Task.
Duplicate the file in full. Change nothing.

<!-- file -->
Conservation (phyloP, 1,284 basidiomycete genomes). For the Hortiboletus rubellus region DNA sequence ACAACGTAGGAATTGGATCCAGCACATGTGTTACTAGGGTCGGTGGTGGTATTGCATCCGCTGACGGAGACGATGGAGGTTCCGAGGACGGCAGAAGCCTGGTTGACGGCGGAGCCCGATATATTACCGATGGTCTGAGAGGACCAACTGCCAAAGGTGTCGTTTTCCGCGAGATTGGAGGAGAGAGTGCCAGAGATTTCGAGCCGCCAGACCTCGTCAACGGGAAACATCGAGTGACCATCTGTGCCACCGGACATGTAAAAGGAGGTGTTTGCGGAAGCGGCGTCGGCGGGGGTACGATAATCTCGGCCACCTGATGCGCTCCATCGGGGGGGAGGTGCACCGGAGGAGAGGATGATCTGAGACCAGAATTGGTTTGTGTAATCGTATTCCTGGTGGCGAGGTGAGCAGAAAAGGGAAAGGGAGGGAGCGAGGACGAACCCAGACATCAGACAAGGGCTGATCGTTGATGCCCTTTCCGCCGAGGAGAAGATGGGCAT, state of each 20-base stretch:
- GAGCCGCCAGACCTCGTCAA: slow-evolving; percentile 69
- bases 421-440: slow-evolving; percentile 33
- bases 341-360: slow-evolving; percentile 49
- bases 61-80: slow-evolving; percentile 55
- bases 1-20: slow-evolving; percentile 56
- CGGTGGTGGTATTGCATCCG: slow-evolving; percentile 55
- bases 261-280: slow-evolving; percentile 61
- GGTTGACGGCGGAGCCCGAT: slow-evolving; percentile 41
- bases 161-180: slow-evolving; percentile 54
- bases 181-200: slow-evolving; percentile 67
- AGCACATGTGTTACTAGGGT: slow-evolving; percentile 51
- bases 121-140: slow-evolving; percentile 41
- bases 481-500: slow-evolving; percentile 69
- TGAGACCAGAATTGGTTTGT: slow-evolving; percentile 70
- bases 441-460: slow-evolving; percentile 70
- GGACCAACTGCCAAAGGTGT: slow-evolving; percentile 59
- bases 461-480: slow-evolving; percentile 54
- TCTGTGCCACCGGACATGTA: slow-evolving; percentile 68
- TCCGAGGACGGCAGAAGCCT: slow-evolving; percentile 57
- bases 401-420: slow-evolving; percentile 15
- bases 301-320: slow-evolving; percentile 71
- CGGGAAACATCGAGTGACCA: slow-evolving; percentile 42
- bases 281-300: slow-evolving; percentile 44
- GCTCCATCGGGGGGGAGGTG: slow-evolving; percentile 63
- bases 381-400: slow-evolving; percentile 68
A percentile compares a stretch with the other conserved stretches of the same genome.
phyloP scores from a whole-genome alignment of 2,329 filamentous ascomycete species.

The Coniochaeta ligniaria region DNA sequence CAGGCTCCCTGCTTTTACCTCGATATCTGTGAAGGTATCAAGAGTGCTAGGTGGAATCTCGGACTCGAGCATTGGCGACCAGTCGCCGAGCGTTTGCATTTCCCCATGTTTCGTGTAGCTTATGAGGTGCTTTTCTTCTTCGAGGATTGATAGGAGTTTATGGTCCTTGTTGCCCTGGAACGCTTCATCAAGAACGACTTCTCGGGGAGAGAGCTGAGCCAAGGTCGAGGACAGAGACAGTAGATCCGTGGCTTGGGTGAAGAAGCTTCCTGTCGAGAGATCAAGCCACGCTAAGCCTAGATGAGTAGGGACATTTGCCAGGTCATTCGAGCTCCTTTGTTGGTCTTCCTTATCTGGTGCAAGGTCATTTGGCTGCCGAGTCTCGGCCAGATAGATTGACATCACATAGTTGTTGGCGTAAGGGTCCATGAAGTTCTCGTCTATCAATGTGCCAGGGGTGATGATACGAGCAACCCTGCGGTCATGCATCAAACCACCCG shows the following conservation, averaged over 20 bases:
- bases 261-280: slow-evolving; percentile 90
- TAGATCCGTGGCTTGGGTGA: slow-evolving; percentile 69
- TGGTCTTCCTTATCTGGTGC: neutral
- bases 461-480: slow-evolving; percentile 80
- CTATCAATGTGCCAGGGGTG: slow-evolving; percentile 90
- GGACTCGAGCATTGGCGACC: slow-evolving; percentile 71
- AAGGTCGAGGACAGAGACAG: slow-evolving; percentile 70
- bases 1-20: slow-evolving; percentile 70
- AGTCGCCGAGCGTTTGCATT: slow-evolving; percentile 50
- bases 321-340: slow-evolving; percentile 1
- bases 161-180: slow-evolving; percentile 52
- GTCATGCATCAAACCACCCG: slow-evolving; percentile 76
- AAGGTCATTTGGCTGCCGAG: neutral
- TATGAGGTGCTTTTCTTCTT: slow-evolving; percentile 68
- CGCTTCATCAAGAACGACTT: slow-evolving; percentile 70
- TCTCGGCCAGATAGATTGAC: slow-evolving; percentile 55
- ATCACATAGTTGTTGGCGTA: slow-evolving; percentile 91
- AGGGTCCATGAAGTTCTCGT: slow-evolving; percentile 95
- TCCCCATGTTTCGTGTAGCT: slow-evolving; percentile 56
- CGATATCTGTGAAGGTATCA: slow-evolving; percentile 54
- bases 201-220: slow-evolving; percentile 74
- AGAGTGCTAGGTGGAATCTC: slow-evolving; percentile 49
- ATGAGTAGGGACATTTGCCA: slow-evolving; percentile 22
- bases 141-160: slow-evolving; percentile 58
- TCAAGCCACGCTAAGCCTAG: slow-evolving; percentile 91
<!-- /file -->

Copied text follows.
Conservation (phyloP, 1,284 basidiomycete genomes). For the Hortiboletus rubellus region DNA sequence ACAACGTAGGAATTGGATCCAGCACATGTGTTACTAGGGTCGGTGGTGGTATTGCATCCGCTGACGGAGACGATGGAGGTTCCGAGGACGGCAGAAGCCTGGTTGACGGCGGAGCCCGATATATTACCGATGGTCTGAGAGGACCAACTGCCAAAGGTGTCGTTTTCCGCGAGATTGGAGGAGAGAGTGCCAGAGATTTCGAGCCGCCAGACCTCGTCAACGGGAAACATCGAGTGACCATCTGTGCCACCGGACATGTAAAAGGAGGTGTTTGCGGAAGCGGCGTCGGCGGGGGTACGATAATCTCGGCCACCTGATGCGCTCCATCGGGGGGGAGGTGCACCGGAGGAGAGGATGATCTGAGACCAGAATTGGTTTGTGTAATCGTATTCCTGGTGGCGAGGTGAGCAGAAAAGGGAAAGGGAGGGAGCGAGGACGAACCCAGACATCAGACAAGGGCTGATCGTTGATGCCCTTTCCGCCGAGGAGAAGATGGGCAT, state of each 20-base stretch:
- GAGCCGCCAGACCTCGTCAA: slow-evolving; percentile 69
- bases 421-440: slow-evolving; percentile 33
- bases 341-360: slow-evolving; percentile 49
- bases 61-80: slow-evolving; percentile 55
- bases 1-20: slow-evolving; percentile 56
- CGGTGGTGGTATTGCATCCG: slow-evolving; percentile 55
- bases 261-280: slow-evolving; percentile 61
- GGTTGACGGCGGAGCCCGAT: slow-evolving; percentile 41
- bases 161-180: slow-evolving; percentile 54
- bases 181-200: slow-evolving; percentile 67
- AGCACATGTGTTACTAGGGT: slow-evolving; percentile 51
- bases 121-140: slow-evolving; percentile 41
- bases 481-500: slow-evolving; percentile 69
- TGAGACCAGAATTGGTTTGT: slow-evolving; percentile 70
- bases 441-460: slow-evolving; percentile 70
- GGACCAACTGCCAAAGGTGT: slow-evolving; percentile 59
- bases 461-480: slow-evolving; percentile 54
- TCTGTGCCACCGGACATGTA: slow-evolving; percentile 68
- TCCGAGGACGGCAGAAGCCT: slow-evolving; percentile 57
- bases 401-420: slow-evolving; percentile 15
- bases 301-320: slow-evolving; percentile 71
- CGGGAAACATCGAGTGACCA: slow-evolving; percentile 42
- bases 281-300: slow-evolving; percentile 44
- GCTCCATCGGGGGGGAGGTG: slow-evolving; percentile 63
- bases 381-400: slow-evolving; percentile 68
A percentile compares a stretch with the other conserved stretches of the same genome.
phyloP scores from a whole-genome alignment of 2,329 filamentous ascomycete species.

The Coniochaeta ligniaria region DNA sequence CAGGCTCCCTGCTTTTACCTCGATATCTGTGAAGGTATCAAGAGTGCTAGGTGGAATCTCGGACTCGAGCATTGGCGACCAGTCGCCGAGCGTTTGCATTTCCCCATGTTTCGTGTAGCTTATGAGGTGCTTTTCTTCTTCGAGGATTGATAGGAGTTTATGGTCCTTGTTGCCCTGGAACGCTTCATCAAGAACGACTTCTCGGGGAGAGAGCTGAGCCAAGGTCGAGGACAGAGACAGTAGATCCGTGGCTTGGGTGAAGAAGCTTCCTGTCGAGAGATCAAGCCACGCTAAGCCTAGATGAGTAGGGACATTTGCCAGGTCATTCGAGCTCCTTTGTTGGTCTTCCTTATCTGGTGCAAGGTCATTTGGCTGCCGAGTCTCGGCCAGATAGATTGACATCACATAGTTGTTGGCGTAAGGGTCCATGAAGTTCTCGTCTATCAATGTGCCAGGGGTGATGATACGAGCAACCCTGCGGTCATGCATCAAACCACCCG shows the following conservation, averaged over 20 bases:
- bases 261-280: slow-evolving; percentile 90
- TAGATCCGTGGCTTGGGTGA: slow-evolving; percentile 69
- TGGTCTTCCTTATCTGGTGC: neutral
- bases 461-480: slow-evolving; percentile 80
- CTATCAATGTGCCAGGGGTG: slow-evolving; percentile 90
- GGACTCGAGCATTGGCGACC: slow-evolving; percentile 71
- AAGGTCGAGGACAGAGACAG: slow-evolving; percentile 70
- bases 1-20: slow-evolving; percentile 70
- AGTCGCCGAGCGTTTGCATT: slow-evolving; percentile 50
- bases 321-340: slow-evolving; percentile 1
- bases 161-180: slow-evolving; percentile 52
- GTCATGCATCAAACCACCCG: slow-evolving; percentile 76
- AAGGTCATTTGGCTGCCGAG: neutral
- TATGAGGTGCTTTTCTTCTT: slow-evolving; percentile 68
- CGCTTCATCAAGAACGACTT: slow-evolving; percentile 70
- TCTCGGCCAGATAGATTGAC: slow-evolving; percentile 55
- ATCACATAGTTGTTGGCGTA: slow-evolving; percentile 91
- AGGGTCCATGAAGTTCTCGT: slow-evolving; percentile 95
- TCCCCATGTTTCGTGTAGCT: slow-evolving; percentile 56
- CGATATCTGTGAAGGTATCA: slow-evolving; percentile 54
- bases 201-220: slow-evolving; percentile 74
- AGAGTGCTAGGTGGAATCTC: slow-evolving; percentile 49
- ATGAGTAGGGACATTTGCCA: slow-evolving; percentile 22
- bases 141-160: slow-evolving; percentile 58
- TCAAGCCACGCTAAGCCTAG: slow-evolving; percentile 91